One of the most difficult parts of growing older is feeling less in control of decision making. It’s important to you to retain your independence and make sure your voice is heard. This can be even more difficult if an illness leads to your incapacitation. Maybe you’ve planned everything else – you’ve written a will and planned your estate – why not make your medical wishes known too?
What is a living will?
A living will, referred to in some states as an advance directive, is a document used to make decisions about your medical care if you ever become unconscious or otherwise unable to communicate. A living will does not go into effect as long as you are still capable of decision making, but if you can no longer express your wishes, you will have already outlined which care you wish to receive.
What is in a living will?
You can make any number of requests in your living will, but the Kentucky Living Will Directive Act of 1994 allows you to make decisions in four critical areas:
- Choosing a health care surrogate or proxy to speak on your behalf
- Refusing or requesting life-extending treatments
- Refusing or requesting feeding tubes and artificial hydration
- Deciding if you wish to donate your organs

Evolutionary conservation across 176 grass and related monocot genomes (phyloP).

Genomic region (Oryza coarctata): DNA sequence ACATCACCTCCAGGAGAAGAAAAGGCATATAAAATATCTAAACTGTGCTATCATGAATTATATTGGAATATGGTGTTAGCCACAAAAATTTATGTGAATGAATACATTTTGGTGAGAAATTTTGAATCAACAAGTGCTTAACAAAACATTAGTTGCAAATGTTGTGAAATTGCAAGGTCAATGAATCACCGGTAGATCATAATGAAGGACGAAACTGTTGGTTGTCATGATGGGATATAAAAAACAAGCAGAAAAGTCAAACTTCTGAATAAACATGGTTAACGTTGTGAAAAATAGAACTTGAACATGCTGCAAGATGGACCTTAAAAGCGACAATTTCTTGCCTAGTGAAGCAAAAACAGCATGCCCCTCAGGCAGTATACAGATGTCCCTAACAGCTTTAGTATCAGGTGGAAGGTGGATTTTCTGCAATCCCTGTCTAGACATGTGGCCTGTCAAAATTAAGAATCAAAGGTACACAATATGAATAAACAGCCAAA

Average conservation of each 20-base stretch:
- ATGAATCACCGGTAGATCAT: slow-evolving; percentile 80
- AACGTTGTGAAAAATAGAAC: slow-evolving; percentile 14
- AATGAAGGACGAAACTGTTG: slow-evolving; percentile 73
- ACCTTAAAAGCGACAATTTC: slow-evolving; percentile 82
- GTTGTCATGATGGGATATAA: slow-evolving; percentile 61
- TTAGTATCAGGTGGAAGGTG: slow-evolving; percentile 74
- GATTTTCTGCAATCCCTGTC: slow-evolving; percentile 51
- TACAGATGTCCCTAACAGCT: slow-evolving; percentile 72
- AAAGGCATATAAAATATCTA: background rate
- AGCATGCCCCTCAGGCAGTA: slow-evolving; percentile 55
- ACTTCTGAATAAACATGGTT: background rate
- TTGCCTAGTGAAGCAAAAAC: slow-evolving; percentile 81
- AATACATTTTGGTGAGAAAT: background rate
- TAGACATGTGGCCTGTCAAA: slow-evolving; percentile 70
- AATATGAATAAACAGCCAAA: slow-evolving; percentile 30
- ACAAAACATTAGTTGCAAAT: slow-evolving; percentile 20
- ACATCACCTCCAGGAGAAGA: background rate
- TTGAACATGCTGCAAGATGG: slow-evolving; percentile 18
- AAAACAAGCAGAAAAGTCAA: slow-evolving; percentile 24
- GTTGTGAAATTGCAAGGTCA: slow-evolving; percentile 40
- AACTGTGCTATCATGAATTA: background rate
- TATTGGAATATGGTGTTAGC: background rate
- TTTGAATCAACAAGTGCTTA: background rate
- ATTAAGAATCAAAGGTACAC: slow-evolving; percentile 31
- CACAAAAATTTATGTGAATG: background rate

In Kentucky, anyone over the age of 18 can have a living will, but a living will is suspended during pregnancy.
While Kentucky outlines four important areas that you should include in your living will, you may wish to add other considerations as well. You can stipulate whether you wish to refuse or request CPR, mechanical ventilation, dialysis, hospice care, certain medications or virtually any other aspect related to your health.
Creating a living will
If you wish to create a living will, it is often helpful to speak to an experienced attorney. They can assist you in creating the document and guide you through any stipulations you want the living will to include.
Once you’ve created a living will, the Mayo Clinic advises you revisit it any time there is a change in your marital status, a change in your relationship with your care surrogate, a change in your health or every 10 years.